The latest research studies show that veganism is expanding beyond the small group of people who avoid animal products for ethical reasons and now includes a much larger group of consumers looking to eat healthier and cleaner foods.
In the past, when manufacturers considered consumers who eat vegan foods, they have focused on a small niche group of people that made up about 6% of the U.S. population. But, today that that area of the market is beginning to represent a serious business opportunity.
Additionally, there is a group of people that aren’t vegan but prefer milk alternatives and use meat alternatives even though they may still continue to consume animal products, they are cutting down on them. The addition of these consumers to the group of potential buyers for vegan products makes the opportunity for animal-free products much larger than it initially appeared.
Why are people going vegan?
First of all, the reason for its expansion is the mitigation of the perception of vegan that goes beyond its traditional stereotype of being all about animal welfare. Also, many more consumers associate vegan products with cleaner ingredients and with weight loss. Additionally, people from the millennial generation associate vegan food with environmental and social responsibility. Vegan food is not just about the animal itself, but also a way to preserve the environment for future generations and sense of social responsibility.
The vegan diet and vegan products are gaining traction also on social media: a social media analysis showed huge amounts of vegan content. One example is Coca-Cola’s social media data, it showed that vegan and vegetarian related content was brought up 4,3 million times in 90 days, compared to 4.1 million references to Coca-Cola in the same time period.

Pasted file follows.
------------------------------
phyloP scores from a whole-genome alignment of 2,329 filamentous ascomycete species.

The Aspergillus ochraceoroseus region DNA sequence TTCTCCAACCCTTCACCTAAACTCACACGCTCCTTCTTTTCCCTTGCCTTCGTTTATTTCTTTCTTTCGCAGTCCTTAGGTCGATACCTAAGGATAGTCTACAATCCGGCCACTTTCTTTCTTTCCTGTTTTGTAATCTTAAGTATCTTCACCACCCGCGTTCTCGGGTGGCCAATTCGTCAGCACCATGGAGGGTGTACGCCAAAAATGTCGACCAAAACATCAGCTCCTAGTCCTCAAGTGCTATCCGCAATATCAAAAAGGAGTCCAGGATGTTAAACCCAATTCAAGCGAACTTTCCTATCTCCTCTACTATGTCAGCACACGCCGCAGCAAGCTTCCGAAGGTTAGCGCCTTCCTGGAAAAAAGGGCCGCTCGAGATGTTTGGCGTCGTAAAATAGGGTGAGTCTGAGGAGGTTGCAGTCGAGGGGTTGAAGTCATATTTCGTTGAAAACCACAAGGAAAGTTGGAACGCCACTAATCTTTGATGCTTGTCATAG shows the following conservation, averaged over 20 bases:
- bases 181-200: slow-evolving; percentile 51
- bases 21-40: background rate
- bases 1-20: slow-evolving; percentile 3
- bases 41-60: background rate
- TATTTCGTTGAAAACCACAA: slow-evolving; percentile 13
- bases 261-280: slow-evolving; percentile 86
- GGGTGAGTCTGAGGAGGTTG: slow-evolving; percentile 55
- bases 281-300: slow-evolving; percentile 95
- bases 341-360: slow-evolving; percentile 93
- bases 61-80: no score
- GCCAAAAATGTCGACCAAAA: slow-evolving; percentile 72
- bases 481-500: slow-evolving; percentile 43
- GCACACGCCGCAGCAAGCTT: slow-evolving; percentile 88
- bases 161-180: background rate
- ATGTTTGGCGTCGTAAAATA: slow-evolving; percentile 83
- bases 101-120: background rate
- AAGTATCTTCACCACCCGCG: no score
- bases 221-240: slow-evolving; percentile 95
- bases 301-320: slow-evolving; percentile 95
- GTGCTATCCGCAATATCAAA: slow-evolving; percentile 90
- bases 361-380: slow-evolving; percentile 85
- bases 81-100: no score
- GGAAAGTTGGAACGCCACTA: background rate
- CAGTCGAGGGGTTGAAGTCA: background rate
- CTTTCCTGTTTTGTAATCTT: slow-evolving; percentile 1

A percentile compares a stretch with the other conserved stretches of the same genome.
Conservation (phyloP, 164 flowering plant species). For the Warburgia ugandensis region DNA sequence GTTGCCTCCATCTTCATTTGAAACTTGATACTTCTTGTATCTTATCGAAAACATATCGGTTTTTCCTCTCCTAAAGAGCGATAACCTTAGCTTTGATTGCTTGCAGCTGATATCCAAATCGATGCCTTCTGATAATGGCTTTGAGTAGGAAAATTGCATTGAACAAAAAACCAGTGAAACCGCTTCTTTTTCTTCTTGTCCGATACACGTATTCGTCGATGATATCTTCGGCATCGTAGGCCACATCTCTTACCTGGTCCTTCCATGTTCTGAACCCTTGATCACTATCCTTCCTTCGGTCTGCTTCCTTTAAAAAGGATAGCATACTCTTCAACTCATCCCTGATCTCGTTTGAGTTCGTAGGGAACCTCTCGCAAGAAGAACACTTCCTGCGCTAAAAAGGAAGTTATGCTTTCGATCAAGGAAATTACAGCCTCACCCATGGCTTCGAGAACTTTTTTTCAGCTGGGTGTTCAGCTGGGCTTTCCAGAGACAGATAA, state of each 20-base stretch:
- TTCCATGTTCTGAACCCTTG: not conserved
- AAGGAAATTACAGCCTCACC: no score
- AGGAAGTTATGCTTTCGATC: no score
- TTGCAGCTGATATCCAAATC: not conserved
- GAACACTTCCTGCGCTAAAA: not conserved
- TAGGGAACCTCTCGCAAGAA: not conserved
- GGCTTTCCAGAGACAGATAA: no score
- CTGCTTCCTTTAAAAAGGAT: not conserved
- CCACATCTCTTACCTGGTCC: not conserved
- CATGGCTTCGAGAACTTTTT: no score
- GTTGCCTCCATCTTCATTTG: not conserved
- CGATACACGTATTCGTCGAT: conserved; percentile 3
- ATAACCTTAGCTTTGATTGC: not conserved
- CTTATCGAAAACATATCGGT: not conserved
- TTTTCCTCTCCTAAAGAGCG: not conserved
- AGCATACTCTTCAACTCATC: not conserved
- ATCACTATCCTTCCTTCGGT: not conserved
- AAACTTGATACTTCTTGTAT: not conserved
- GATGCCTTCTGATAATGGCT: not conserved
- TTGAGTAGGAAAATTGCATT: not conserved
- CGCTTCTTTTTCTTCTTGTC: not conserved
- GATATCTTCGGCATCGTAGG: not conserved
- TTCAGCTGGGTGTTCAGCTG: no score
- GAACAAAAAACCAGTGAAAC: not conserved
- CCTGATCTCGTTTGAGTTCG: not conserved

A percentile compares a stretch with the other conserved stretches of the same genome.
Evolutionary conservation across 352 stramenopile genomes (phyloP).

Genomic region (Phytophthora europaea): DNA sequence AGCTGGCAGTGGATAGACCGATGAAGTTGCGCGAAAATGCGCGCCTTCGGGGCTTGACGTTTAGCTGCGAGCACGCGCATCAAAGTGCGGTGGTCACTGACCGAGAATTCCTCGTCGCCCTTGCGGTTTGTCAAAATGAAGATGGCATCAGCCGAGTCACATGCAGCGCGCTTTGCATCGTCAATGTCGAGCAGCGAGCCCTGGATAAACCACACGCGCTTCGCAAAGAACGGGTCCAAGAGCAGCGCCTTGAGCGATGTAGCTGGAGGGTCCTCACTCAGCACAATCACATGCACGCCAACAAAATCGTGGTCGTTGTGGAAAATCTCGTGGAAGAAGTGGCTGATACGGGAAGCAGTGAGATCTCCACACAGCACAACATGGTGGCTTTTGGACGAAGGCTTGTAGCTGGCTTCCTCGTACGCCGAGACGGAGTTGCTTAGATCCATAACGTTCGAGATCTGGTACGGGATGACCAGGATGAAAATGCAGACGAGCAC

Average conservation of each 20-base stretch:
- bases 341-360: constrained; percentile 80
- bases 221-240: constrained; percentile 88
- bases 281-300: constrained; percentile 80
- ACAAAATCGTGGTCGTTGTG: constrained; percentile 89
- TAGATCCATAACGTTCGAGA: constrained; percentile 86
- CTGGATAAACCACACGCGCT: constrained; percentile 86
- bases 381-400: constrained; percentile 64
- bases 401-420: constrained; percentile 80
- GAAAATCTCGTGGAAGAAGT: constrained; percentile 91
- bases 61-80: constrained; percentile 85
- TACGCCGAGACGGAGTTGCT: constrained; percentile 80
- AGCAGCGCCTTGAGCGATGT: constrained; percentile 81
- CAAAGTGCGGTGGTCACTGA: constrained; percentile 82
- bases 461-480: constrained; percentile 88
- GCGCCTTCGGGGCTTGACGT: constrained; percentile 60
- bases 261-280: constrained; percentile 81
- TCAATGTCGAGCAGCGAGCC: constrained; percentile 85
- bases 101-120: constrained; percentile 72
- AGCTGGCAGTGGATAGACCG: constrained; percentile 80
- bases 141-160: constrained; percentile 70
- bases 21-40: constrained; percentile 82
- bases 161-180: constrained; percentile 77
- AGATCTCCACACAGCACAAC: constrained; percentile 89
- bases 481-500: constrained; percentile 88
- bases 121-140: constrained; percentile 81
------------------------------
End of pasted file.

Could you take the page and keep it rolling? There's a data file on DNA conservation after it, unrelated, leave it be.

Because the reference to veganism is negative for 14% of the population and the word itself still provokes some negative sentiments, vegans and vegan food producers are beginning to use words like “plant-based” and placing vegan certifications on the back of packages.
Vegan food data in Italy
According to Gfk Eurisko, 6% of the Italian population is vegetarian and 3% is vegan, while another 18% eats meat only once a week for ethical or health reasons. Researchers and food producers have defined that there is a new relationship to food behaviour and there is very little evolution of it: four out of ten Italians consume soy food products daily, 15% use vegetable based creams and 14% drink alternative types of milks.
Almaverde Bio, is one of the largest vegan food producers in Italy, sales increased by 14,5% in the last 6 months of 2015 although concerns about vegetables proteins has creased by +115%.
In the last five years, during the economy crisis, about 80 supermarkets and specialised grocery stores open every year.
Restaurants have also begun to offer new types of foods on menus: about 180 vegetarian and vegan restaurants are registered on the Italian Vegetarian Association website. Also some wine producers have removed the casein and the albumin (they can be used during the clarification process of wine) from wine. Today, there are about ten Italian wine producers that are certificated “Vegetarian and Vegan Quality” and most of them export to countries abroad, especially to Germany.
At present there are 1 billion vegetarians and vegans worldwide (only 7 million are in German): a number of consumers that food producers begin to see as a strong investment opportunity.